The Freelancer Onboarding Process: Tips for Writers and Publishers

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Last month I celebrated ten years of full-time self-employment. I parted ways with my last newspaper job and embraced content marketing writing as my new career in 2009. Now, as a small business owner who works with multiple publishers, I’m perpetually somewhere in the onboarding process.

Let me tell you, successful first exchanges matter.

Whether it’s through a chain of emails or while lingering over a boardroom table, the first time you connect with someone who will be your business-focused partner in crime for a temporary time period, questions bubble up.

Will this collaboration work out?
What do they expect from me?
How can we make this work?
Is this a good investment of my time?

This piece will draw on my personal experiences working with dozens of clients via various platforms, agencies and direct connections. The truth is, there’s no one way to kick start a collaboration. But, there are some best practices to follow if you want to meet your goals and make the process enjoyable for all players.

Photo Credit: Jopwell x PGA

Clients: Why You Need an Onboarding Process

You wouldn’t welcome a new staff member to the team without sharing an employee manual, signing them up for orientation or introducing them around the office. Extend the same courtesies (a la freelancer style) to your contract-based workers.

We need direction.

We wish we had psychic abilities and could download the last few months of your thought process that led to your need for a writer, but that’s not possible. However, there is something you can do.

Initiate a proper onboarding process.

Before you wonder how many hours that will add to your calendar, this task can be streamlined with many of the segments used over and over again in future collaborations, ultimately saving you hours of questions during the workflow phase.

Onboarding a freelancer intentionally makes the entire collaborative process — from welcomes to final asset delivery — more successful.

Freelancers: Why You Need an Onboarding Process

As a professional who offers services for a fee, you require detailed instructions and insight on the client’s specific needs, expectations and goals.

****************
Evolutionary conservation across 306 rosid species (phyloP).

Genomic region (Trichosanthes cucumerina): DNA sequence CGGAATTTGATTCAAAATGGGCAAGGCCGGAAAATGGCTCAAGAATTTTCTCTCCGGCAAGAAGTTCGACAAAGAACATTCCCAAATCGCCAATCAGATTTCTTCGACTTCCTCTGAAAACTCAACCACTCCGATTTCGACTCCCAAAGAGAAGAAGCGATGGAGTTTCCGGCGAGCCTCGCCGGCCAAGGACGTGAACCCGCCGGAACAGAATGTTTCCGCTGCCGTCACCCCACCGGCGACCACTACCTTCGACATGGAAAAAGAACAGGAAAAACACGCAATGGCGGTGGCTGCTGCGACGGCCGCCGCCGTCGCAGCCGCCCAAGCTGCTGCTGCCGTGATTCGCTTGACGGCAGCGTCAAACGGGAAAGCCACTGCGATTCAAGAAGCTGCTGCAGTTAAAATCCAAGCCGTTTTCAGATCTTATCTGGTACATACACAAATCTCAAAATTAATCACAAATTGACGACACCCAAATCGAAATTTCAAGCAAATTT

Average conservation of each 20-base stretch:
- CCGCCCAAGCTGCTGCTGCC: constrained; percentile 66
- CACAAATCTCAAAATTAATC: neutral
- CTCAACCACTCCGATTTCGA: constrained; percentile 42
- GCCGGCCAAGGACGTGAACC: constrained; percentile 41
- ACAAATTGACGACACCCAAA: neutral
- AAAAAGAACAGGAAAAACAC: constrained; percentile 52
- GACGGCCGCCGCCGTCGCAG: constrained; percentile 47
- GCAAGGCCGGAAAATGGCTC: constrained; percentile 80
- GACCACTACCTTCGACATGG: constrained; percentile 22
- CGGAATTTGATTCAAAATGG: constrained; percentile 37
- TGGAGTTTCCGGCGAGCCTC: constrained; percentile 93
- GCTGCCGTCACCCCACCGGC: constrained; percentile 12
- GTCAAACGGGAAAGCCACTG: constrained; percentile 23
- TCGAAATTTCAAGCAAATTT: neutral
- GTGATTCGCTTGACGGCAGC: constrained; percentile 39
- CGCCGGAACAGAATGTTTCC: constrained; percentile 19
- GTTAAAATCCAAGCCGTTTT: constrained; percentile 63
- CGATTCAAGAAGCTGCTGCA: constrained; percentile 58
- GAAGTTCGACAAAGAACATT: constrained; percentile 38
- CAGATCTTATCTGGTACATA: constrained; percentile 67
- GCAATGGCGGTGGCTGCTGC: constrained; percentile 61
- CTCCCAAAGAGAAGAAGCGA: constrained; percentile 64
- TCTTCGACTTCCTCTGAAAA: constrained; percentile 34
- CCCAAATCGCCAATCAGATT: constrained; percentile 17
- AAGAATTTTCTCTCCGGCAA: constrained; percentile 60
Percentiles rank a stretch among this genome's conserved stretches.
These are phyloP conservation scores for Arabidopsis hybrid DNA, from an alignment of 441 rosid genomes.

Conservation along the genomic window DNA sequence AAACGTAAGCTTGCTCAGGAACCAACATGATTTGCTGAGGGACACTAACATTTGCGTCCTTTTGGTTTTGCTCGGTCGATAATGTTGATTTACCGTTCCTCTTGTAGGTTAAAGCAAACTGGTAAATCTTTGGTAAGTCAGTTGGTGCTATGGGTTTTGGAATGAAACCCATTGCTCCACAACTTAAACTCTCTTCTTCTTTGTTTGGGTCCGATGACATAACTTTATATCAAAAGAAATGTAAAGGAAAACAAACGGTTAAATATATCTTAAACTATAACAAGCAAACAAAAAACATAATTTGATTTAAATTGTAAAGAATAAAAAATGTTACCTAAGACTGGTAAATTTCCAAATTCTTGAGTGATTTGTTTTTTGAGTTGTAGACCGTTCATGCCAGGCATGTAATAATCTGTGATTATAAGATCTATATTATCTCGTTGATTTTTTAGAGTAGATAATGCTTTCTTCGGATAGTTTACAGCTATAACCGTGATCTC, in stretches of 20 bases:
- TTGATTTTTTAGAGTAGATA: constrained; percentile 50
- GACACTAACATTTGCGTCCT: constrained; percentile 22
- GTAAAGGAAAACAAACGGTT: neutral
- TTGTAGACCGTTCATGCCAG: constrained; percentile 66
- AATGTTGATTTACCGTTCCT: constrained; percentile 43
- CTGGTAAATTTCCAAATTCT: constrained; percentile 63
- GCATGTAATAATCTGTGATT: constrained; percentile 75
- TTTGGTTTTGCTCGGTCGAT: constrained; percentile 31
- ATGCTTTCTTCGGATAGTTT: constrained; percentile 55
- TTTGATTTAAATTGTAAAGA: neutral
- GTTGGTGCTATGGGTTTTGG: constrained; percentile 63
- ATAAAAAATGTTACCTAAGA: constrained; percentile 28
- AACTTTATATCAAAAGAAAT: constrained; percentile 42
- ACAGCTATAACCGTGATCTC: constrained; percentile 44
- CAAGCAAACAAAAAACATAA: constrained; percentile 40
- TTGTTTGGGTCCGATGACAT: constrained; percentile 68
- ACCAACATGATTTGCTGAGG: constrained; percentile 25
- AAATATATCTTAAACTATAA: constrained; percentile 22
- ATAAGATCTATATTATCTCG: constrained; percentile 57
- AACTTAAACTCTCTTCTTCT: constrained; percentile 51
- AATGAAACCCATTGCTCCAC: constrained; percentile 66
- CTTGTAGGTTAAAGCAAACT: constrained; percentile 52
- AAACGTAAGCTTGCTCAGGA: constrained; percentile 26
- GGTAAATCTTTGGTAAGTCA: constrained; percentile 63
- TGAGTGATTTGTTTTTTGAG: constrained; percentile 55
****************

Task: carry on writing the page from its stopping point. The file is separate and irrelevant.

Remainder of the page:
These reduce time consuming back-and-forth conversations during the workflow process, the number of pivots to new approaches and ensures that your time is used efficiently.

For a freelancer, active work is the only time we earn money.

Nobody is paying us to write that email, send that invoice again or dig through Twitter messages to piece together information that would be better displayed on one comprehensive project document.

We appreciate time-efficient collaborations.

Search engine marketer and freelance writer Seth Richtsmeier reached out to me via LinkedIn and offered his opinion on the initial collaboration between a contract worker and creative.

“When a client has an onboarding process in place, it shows me they have their act together and know what they want from the freelancers they work with. It also gives me a glimpse into what working with the client might be like, whether it’s how they communicate, their best practices, or even how I’m treated during the process,” Richtsmeier explained.

“I’ve worked with folks in the past where I could tell my thoughts and questions were not a priority for them despite the fact they deemed their content critical, and those two things don’t add up. On the other hand, I’ve worked with fantastic people that held my hand and appreciated my participation in their process.”

I agree with this 100 percent. These first steps set the foundation for what’s to come, for both parties.

Photo Credit: Matthias Zomer

Making it Official With a Work for Hire Contract

Once everyone is ready to get started, the first order of business is a work-for-hire contract. This document ensures that all parties involved have clear guidelines for what is to be produced, by when and for what fee. Payment details and project deliverables should be clearly communicated.

In my experience, the client presents the contract to the freelancer being hired. The document should be discussed and signed by both parties to be valid.

With that said, I’m not a lawyer. If you have specific questions about freelance agreements and their legalities, please consult a legal professional.

Here are a few online resources to learn more about contracts:

Photo Credit: Mentatdgt

The First Hello of the Partnership

Earlier this year, I worked through an onboarding process for a large online technology company. After the initial email invitation asking if I was interested in the project, I received a welcome email from my main point-of-contact.

Things were rolling along, as usual.

Next up: The onboarding phone call. Myself, the brand client, their marketing partners and additional writers on the team worked our way through greetings and a general overview of the project at hand.

This can also be achieved with an in-person meeting if everyone involved in the collaboration is local.